I am fairly confident that this is a good start towards a working tool. Although the question of tokens vs AST has not been completely settled in my mind.

If anyone is interested in helping I'd really appreciate contributions. The easiest (and probably most interesting) way to get stuck in is to implement formatting for some expression or item. There are a bunch of issues filed on the repo too. (Good regression testing is probably the highest priority 'big ticket' item).

For an idea of what it can do already:


use std::cell::*;
use std::{any, ascii, self, borrow, boxed, char, borrow, boxed, char, borrow, borrow, boxed, char, borrow, boxed, char, borrow, boxed, char, borrow, boxed, char, borrow, boxed, char, borrow, boxed, char, borrow, boxed, char, borrow, boxed, char};

// sfdgfffffffffffffffffffffffffffffffffffffffffffffffffffffff ffffffffffffffffffffffffffffffffffffffffff

                                                         fn foo(a: isize,
     b: u32, /* blah blah */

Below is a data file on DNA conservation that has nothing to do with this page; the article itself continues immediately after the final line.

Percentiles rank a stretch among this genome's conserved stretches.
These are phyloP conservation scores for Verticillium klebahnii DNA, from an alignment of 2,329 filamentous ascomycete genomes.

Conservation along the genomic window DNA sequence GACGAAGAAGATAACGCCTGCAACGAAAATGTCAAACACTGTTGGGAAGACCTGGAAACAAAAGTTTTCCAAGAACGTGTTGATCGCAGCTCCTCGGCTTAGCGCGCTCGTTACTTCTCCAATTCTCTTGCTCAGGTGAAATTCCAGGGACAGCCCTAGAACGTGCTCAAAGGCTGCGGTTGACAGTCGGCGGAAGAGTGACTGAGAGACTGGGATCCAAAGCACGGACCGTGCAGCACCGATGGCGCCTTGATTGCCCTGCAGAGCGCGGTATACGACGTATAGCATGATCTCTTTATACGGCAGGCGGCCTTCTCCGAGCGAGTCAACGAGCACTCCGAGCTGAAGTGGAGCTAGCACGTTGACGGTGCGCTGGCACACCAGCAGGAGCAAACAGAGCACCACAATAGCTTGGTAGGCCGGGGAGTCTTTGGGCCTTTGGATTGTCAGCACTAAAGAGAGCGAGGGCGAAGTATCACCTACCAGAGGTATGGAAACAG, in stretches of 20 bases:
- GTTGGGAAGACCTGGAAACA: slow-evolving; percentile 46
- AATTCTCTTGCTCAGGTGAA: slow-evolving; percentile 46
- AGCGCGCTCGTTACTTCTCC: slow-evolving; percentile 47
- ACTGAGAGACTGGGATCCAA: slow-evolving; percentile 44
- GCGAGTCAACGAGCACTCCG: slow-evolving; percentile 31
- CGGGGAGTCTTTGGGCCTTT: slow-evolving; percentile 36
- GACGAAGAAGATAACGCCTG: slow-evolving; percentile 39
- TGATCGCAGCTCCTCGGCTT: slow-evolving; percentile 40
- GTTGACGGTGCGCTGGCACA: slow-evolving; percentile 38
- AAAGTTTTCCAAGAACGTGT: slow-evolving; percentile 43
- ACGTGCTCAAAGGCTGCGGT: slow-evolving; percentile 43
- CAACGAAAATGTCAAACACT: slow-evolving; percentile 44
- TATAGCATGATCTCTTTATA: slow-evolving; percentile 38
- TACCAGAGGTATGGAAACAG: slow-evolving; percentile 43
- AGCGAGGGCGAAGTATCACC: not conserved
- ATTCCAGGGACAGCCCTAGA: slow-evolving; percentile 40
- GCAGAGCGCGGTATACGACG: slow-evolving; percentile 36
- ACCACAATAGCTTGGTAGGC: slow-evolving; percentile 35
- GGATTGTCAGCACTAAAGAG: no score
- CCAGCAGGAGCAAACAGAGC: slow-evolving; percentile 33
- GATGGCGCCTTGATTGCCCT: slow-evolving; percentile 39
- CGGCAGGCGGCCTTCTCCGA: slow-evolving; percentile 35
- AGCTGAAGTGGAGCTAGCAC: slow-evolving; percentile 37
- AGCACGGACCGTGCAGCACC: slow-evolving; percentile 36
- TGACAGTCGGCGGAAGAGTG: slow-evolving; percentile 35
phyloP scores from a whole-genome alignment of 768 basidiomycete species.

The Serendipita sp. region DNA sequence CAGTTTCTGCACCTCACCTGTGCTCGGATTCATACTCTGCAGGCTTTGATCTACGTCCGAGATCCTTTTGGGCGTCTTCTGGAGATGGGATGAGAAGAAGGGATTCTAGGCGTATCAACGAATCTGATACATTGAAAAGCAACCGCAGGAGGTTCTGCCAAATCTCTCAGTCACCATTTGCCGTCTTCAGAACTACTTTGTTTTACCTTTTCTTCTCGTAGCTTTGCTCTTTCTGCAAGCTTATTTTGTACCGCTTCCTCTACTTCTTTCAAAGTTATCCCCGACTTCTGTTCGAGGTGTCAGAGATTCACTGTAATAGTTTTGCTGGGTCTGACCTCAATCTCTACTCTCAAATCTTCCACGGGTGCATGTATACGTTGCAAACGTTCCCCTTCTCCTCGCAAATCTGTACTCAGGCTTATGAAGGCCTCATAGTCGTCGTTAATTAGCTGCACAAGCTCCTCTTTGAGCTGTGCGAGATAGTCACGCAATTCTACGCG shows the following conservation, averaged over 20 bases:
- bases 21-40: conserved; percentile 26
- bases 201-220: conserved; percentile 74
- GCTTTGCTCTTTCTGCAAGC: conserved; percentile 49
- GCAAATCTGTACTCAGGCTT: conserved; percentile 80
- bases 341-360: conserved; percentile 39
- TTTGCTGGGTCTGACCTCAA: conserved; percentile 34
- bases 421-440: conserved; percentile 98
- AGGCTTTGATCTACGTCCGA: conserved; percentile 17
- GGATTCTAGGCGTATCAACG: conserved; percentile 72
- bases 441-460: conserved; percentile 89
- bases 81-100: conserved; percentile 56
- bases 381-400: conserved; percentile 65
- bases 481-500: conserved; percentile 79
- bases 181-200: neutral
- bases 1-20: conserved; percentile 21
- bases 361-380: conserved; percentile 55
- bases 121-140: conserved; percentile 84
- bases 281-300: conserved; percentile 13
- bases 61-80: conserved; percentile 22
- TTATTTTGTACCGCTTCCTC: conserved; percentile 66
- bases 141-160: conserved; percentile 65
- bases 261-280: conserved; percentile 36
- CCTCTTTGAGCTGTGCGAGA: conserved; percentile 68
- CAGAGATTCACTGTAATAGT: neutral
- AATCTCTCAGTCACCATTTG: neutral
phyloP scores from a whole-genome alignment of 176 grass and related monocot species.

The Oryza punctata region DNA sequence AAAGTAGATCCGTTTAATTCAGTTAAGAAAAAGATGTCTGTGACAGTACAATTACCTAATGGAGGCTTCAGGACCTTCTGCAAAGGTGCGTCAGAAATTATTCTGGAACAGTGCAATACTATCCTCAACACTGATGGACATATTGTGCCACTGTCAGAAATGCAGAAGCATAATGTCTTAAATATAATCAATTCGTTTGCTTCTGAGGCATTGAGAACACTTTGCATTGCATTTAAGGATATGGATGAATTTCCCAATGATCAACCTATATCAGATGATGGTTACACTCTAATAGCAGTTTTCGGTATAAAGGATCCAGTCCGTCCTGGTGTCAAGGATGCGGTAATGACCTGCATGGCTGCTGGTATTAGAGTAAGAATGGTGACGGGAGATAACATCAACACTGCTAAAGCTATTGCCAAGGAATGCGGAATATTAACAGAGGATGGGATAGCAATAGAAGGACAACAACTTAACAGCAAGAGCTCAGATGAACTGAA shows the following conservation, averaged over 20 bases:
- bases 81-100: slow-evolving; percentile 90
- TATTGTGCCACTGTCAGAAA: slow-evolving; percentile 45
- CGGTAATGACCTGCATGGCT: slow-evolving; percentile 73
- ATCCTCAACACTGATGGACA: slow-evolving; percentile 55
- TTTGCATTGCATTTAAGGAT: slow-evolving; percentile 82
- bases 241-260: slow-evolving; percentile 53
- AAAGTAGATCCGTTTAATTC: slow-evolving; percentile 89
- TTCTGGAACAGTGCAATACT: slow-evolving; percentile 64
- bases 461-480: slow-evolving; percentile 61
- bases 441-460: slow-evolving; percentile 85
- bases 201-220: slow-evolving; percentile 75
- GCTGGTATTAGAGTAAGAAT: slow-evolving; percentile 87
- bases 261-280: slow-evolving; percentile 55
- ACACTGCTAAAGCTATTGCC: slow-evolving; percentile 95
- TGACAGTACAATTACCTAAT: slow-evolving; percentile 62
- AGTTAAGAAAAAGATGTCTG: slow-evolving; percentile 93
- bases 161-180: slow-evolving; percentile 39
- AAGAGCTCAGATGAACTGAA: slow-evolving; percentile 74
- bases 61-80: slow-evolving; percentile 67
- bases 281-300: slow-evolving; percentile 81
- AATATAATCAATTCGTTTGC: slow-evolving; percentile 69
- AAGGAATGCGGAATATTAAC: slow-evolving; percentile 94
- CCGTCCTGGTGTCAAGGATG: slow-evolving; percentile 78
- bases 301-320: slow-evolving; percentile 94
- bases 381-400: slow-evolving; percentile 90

c: f64) {


fn main() {
        let rc = Cell::new(42us,42us, Cell::new(42us, remaining_widthremaining_widthremaining_widthremaining_width), 42us);
    let rc = RefCell::new(42us,remaining_width,           remaining_width);  // a comment
      let x = "Hello!!!!!!!!! abcd  abcd abcd abcd abcd abcd\n abcd abcd abcd abcd abcd abcd abcd abcd abcd \
                   abcd  abcd abcd abcd abcd abcd abcd abcd abcd abcd \
                    abcd abcd abcd abcd abcd abcd abcd abcd abcd abcd abcd abcd abcd abcd abcd abcd abcd abcd abcd abcd abcd abcd abcd";  }


use std::cell::*;
use std::{self, any, ascii, borrow, boxed, char, borrow, boxed, char, borrow};
use std::{borrow, boxed, char, borrow, boxed, char, borrow, boxed, char, borrow};
use std::{boxed, char, borrow, boxed, char, borrow, boxed, char, borrow, boxed};
use std::{char, borrow, boxed, char};

// sfdgfffffffffffffffffffffffffffffffffffffffffffffffffffffff ffffffffffffffffffffffffffffffffffffffffff